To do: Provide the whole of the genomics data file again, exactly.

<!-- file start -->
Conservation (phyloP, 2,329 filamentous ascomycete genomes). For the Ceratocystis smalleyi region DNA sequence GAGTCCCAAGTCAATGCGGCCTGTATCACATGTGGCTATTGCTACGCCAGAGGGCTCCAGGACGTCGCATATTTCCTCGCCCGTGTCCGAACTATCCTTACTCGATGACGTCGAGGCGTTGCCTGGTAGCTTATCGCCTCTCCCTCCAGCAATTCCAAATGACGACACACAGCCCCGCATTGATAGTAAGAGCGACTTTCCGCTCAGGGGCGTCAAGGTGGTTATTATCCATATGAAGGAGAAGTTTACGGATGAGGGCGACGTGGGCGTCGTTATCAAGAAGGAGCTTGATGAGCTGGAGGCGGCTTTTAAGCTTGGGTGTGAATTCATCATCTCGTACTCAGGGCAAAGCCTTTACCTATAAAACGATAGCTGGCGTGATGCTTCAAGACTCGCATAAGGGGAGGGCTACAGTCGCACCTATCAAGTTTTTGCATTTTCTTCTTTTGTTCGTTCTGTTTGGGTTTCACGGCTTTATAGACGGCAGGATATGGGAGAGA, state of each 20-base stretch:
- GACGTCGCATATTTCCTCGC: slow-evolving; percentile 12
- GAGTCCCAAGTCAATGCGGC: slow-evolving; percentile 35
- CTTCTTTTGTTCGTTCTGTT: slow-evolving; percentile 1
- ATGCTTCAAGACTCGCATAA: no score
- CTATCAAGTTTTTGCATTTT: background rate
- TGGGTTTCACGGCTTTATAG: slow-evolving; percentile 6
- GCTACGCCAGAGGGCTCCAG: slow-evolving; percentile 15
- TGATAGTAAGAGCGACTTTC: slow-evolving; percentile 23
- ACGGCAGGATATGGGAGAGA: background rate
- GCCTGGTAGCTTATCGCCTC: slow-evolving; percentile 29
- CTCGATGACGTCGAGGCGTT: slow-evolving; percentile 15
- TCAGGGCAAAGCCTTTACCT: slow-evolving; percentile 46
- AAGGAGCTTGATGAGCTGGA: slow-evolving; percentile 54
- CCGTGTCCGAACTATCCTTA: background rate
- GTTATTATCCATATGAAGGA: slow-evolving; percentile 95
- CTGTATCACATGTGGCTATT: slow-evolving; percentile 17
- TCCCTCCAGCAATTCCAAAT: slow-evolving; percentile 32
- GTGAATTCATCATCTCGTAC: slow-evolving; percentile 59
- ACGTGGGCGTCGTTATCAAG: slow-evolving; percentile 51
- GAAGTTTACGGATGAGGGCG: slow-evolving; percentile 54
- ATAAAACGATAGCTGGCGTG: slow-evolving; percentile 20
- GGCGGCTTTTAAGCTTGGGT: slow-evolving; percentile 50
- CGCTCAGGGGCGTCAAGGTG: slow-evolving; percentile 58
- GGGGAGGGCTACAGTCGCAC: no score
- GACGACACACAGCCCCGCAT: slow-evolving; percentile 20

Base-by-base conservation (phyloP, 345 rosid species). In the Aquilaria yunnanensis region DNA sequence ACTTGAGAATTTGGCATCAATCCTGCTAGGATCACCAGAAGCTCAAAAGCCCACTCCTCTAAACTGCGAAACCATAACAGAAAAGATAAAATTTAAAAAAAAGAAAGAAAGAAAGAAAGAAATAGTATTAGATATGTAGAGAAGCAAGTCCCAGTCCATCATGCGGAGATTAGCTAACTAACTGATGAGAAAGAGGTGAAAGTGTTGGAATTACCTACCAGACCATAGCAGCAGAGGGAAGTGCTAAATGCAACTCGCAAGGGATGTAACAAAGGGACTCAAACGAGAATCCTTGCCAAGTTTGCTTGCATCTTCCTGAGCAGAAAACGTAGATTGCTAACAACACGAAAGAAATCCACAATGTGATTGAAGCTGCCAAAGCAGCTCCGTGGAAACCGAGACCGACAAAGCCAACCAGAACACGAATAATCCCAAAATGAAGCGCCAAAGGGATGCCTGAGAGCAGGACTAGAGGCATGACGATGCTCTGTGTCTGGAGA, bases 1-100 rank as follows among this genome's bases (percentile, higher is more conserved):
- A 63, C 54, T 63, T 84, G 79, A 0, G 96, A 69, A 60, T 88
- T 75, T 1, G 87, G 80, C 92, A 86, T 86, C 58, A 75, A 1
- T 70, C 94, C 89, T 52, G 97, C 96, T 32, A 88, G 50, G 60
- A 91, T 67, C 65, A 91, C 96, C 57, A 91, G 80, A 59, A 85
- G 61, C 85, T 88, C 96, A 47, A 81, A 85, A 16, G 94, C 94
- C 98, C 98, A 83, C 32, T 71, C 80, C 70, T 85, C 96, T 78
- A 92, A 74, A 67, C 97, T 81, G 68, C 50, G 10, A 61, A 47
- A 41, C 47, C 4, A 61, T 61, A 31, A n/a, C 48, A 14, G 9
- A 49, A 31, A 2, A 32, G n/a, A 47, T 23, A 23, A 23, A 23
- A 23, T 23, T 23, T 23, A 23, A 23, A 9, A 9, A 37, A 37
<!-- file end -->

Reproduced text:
Conservation (phyloP, 2,329 filamentous ascomycete genomes). For the Ceratocystis smalleyi region DNA sequence GAGTCCCAAGTCAATGCGGCCTGTATCACATGTGGCTATTGCTACGCCAGAGGGCTCCAGGACGTCGCATATTTCCTCGCCCGTGTCCGAACTATCCTTACTCGATGACGTCGAGGCGTTGCCTGGTAGCTTATCGCCTCTCCCTCCAGCAATTCCAAATGACGACACACAGCCCCGCATTGATAGTAAGAGCGACTTTCCGCTCAGGGGCGTCAAGGTGGTTATTATCCATATGAAGGAGAAGTTTACGGATGAGGGCGACGTGGGCGTCGTTATCAAGAAGGAGCTTGATGAGCTGGAGGCGGCTTTTAAGCTTGGGTGTGAATTCATCATCTCGTACTCAGGGCAAAGCCTTTACCTATAAAACGATAGCTGGCGTGATGCTTCAAGACTCGCATAAGGGGAGGGCTACAGTCGCACCTATCAAGTTTTTGCATTTTCTTCTTTTGTTCGTTCTGTTTGGGTTTCACGGCTTTATAGACGGCAGGATATGGGAGAGA, state of each 20-base stretch:
- GACGTCGCATATTTCCTCGC: slow-evolving; percentile 12
- GAGTCCCAAGTCAATGCGGC: slow-evolving; percentile 35
- CTTCTTTTGTTCGTTCTGTT: slow-evolving; percentile 1
- ATGCTTCAAGACTCGCATAA: no score
- CTATCAAGTTTTTGCATTTT: background rate
- TGGGTTTCACGGCTTTATAG: slow-evolving; percentile 6
- GCTACGCCAGAGGGCTCCAG: slow-evolving; percentile 15
- TGATAGTAAGAGCGACTTTC: slow-evolving; percentile 23
- ACGGCAGGATATGGGAGAGA: background rate
- GCCTGGTAGCTTATCGCCTC: slow-evolving; percentile 29
- CTCGATGACGTCGAGGCGTT: slow-evolving; percentile 15
- TCAGGGCAAAGCCTTTACCT: slow-evolving; percentile 46
- AAGGAGCTTGATGAGCTGGA: slow-evolving; percentile 54
- CCGTGTCCGAACTATCCTTA: background rate
- GTTATTATCCATATGAAGGA: slow-evolving; percentile 95
- CTGTATCACATGTGGCTATT: slow-evolving; percentile 17
- TCCCTCCAGCAATTCCAAAT: slow-evolving; percentile 32
- GTGAATTCATCATCTCGTAC: slow-evolving; percentile 59
- ACGTGGGCGTCGTTATCAAG: slow-evolving; percentile 51
- GAAGTTTACGGATGAGGGCG: slow-evolving; percentile 54
- ATAAAACGATAGCTGGCGTG: slow-evolving; percentile 20
- GGCGGCTTTTAAGCTTGGGT: slow-evolving; percentile 50
- CGCTCAGGGGCGTCAAGGTG: slow-evolving; percentile 58
- GGGGAGGGCTACAGTCGCAC: no score
- GACGACACACAGCCCCGCAT: slow-evolving; percentile 20

Base-by-base conservation (phyloP, 345 rosid species). In the Aquilaria yunnanensis region DNA sequence ACTTGAGAATTTGGCATCAATCCTGCTAGGATCACCAGAAGCTCAAAAGCCCACTCCTCTAAACTGCGAAACCATAACAGAAAAGATAAAATTTAAAAAAAAGAAAGAAAGAAAGAAAGAAATAGTATTAGATATGTAGAGAAGCAAGTCCCAGTCCATCATGCGGAGATTAGCTAACTAACTGATGAGAAAGAGGTGAAAGTGTTGGAATTACCTACCAGACCATAGCAGCAGAGGGAAGTGCTAAATGCAACTCGCAAGGGATGTAACAAAGGGACTCAAACGAGAATCCTTGCCAAGTTTGCTTGCATCTTCCTGAGCAGAAAACGTAGATTGCTAACAACACGAAAGAAATCCACAATGTGATTGAAGCTGCCAAAGCAGCTCCGTGGAAACCGAGACCGACAAAGCCAACCAGAACACGAATAATCCCAAAATGAAGCGCCAAAGGGATGCCTGAGAGCAGGACTAGAGGCATGACGATGCTCTGTGTCTGGAGA, bases 1-100 rank as follows among this genome's bases (percentile, higher is more conserved):
- A 63, C 54, T 63, T 84, G 79, A 0, G 96, A 69, A 60, T 88
- T 75, T 1, G 87, G 80, C 92, A 86, T 86, C 58, A 75, A 1
- T 70, C 94, C 89, T 52, G 97, C 96, T 32, A 88, G 50, G 60
- A 91, T 67, C 65, A 91, C 96, C 57, A 91, G 80, A 59, A 85
- G 61, C 85, T 88, C 96, A 47, A 81, A 85, A 16, G 94, C 94
- C 98, C 98, A 83, C 32, T 71, C 80, C 70, T 85, C 96, T 78
- A 92, A 74, A 67, C 97, T 81, G 68, C 50, G 10, A 61, A 47
- A 41, C 47, C 4, A 61, T 61, A 31, A n/a, C 48, A 14, G 9
- A 49, A 31, A 2, A 32, G n/a, A 47, T 23, A 23, A 23, A 23
- A 23, T 23, T 23, T 23, A 23, A 23, A 9, A 9, A 37, A 37